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Remembering a loved one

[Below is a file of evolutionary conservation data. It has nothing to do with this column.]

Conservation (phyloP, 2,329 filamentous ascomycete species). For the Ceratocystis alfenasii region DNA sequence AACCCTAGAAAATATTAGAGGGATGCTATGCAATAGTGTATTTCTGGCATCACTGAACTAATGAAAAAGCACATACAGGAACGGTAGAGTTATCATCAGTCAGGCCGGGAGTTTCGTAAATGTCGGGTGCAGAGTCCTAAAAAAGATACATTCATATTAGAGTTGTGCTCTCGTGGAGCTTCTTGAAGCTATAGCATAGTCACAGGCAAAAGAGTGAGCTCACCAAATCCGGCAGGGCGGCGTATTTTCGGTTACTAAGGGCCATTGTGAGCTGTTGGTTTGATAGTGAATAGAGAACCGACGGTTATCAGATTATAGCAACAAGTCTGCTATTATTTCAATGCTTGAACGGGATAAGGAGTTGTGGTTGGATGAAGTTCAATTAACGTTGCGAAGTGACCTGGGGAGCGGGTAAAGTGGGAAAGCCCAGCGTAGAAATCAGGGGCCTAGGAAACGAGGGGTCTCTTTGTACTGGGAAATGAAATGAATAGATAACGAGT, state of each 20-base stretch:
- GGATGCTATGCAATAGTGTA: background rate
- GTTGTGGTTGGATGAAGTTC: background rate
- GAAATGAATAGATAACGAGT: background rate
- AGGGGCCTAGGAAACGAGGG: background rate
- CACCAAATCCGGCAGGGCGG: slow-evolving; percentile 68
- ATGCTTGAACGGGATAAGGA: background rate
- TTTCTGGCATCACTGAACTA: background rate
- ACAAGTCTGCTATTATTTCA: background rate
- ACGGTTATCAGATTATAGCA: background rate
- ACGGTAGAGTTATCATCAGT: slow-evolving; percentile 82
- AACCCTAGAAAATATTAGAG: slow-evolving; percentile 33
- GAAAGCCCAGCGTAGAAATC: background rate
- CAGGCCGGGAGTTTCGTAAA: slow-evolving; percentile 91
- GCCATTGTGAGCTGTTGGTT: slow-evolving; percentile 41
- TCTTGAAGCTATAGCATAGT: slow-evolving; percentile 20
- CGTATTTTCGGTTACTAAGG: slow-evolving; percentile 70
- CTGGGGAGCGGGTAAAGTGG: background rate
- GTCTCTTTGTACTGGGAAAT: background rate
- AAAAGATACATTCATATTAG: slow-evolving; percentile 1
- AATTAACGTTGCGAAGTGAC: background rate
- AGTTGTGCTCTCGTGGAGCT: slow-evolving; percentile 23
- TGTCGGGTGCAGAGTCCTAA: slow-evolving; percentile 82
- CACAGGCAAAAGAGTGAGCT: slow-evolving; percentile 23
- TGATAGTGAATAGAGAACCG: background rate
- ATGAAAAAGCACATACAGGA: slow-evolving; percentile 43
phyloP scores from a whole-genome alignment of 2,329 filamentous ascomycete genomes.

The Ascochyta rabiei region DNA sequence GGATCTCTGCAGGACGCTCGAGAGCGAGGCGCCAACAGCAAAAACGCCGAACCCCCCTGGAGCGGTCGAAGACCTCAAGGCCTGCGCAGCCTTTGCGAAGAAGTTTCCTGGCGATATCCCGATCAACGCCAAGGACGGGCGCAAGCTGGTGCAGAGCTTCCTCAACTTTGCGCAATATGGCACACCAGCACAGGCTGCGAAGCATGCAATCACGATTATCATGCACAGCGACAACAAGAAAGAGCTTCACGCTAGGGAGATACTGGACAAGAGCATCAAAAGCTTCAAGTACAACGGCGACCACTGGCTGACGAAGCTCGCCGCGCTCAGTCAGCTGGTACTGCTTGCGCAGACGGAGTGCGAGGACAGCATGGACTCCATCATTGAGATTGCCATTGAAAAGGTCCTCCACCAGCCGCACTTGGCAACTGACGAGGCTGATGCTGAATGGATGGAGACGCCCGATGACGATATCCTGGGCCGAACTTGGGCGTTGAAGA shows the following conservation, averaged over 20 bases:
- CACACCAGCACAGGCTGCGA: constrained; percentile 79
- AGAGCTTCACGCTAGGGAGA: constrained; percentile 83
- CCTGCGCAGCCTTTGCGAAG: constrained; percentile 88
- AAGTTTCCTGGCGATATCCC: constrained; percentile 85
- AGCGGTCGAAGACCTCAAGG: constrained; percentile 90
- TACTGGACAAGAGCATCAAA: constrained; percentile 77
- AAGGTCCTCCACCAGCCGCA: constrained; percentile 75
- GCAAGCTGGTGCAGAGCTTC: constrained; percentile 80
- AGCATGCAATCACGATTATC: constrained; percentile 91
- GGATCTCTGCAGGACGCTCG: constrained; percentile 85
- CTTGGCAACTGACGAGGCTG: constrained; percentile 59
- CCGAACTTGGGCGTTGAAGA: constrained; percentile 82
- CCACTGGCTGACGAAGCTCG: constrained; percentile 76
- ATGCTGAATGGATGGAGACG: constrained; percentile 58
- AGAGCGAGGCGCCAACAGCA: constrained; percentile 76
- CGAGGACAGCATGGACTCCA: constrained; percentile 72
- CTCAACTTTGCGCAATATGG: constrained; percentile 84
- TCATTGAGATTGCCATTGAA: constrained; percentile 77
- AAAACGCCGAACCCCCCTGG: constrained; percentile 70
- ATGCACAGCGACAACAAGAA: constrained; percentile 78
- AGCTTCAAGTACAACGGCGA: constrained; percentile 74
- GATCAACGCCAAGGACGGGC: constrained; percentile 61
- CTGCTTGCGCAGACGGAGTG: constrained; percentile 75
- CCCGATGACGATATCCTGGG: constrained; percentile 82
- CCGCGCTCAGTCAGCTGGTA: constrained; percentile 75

There were a few smiles and a few tears Tuesday night as dozensof balloons were released into the skies above Chautauqua Park inBeatrice. Each balloon carried a special message to a recently lost lovedone. Cindy Fletcher, whose grandma recently passed away, wrote: “Youwill always be in my heart. I love and miss you very muchgrandma.” AseraCare Hospice holds a bereavement picnic once a year to honorthose who have died in the last year. It gives the families ofhospice patients and the hospice staff a chance to reconnect. Hospice takes care of individuals who are nearing the end of theirlife, when their life expectancy is less than six months. They helppatients in a variety of ways depending on their needs. “Sometimes we find folks that have been ill for a while thathaven’t been to church,” said provider relations mManager LoriJohnson. “We can bridge those gaps. Maybe they haven’t talked toone of their family members in a while and we can help them getreacquainted with that family member before they pass on.” Jeannie Schlotfeld, social worker and bereavement coordinator, saidpart of AseraCare’s mission is to create a culture that isdedicated to the alleviation of human suffering, which findsexpression through ongoing gentle acts of kindness, sympathy andcompassion. “The bereavement program seeks to fulfill that mission by providingcompassionate service to hospice patients’ loved ones for 13 monthsafter a death,” Schlotfeld said. “These services include phonecalls, mailings, grief support groups, spiritual support andremembrance events such as the picnic and a holiday openhouse.” Roberta Smith, her sister Georgia Spier and niece DaVena Stege alllost their husbands in the last year. Two of which were in hospicecare. “We’re here to honor all three of them,” Smith said. “The three ofus went to grief support together at the hospital and have all beensupportive of each other because it all happened within so manymonths of one another. And this (hospice) group did a wonderful jobwith my sister’s husband and they gave him the best care so he feltnothing.” Jana Fletcher lost her mom, Janice Rainey, about three and a halfmonths ago. Fletcher said she was a good mom and a goodgrandma. “The care she received from the hospice workers was wonderful,”Fletcher said. “And she was a strong woman, even though she was asick. We miss her very much.”

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